This article originally appeared on the National Alliance to End Homelessness website.
Emergency shelters play a critical role in a community’s homelessness response system: they provide an immediate place to stay while people reconnect with housing. Shelters work best when people can enter and exit rapidly, with an appropriate level of services for their needs.
However, emergency shelters nationwide are seeing an increase in the share of adults entering their programs who are older, who report having a disability, and who come from unsheltered locations. This shows that emergency shelters serve an increasingly vulnerable population, one that may face higher barriers to housing or have greater needs for services and supports.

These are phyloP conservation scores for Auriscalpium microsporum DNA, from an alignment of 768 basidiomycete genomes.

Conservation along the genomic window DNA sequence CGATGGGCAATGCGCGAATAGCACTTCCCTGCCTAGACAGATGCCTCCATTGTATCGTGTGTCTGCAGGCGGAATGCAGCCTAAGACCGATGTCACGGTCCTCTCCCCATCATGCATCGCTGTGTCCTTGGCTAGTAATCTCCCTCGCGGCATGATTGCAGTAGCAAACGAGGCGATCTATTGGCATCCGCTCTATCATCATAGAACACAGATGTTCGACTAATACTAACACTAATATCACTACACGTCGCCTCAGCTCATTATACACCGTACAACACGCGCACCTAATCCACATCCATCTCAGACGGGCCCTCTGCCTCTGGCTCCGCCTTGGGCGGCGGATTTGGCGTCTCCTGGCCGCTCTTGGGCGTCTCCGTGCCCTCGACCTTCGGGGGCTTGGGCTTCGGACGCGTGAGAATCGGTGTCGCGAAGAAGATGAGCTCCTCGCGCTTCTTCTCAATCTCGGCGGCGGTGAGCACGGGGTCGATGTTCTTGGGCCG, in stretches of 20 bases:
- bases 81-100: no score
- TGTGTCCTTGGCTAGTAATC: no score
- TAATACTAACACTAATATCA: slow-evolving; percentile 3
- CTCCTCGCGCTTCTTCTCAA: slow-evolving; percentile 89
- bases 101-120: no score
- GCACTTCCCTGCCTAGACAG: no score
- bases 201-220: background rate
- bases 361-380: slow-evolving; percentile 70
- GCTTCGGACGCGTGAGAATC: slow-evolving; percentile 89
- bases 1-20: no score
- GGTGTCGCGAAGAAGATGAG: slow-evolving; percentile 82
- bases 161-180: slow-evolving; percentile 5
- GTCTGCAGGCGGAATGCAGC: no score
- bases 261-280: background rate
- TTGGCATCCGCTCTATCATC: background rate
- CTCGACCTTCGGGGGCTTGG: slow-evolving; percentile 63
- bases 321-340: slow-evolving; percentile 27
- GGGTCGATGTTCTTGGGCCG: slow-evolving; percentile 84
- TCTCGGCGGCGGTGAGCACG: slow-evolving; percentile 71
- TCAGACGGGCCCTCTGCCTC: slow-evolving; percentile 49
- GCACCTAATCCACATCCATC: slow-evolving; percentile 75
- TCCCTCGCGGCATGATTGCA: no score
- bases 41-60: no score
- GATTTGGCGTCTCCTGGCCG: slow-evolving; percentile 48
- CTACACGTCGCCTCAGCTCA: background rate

These trends underscore the need for federal and community resources to meet growing demands. They also highlight the importance of low-barrier shelter models that can rapidly connect people with housing and support services.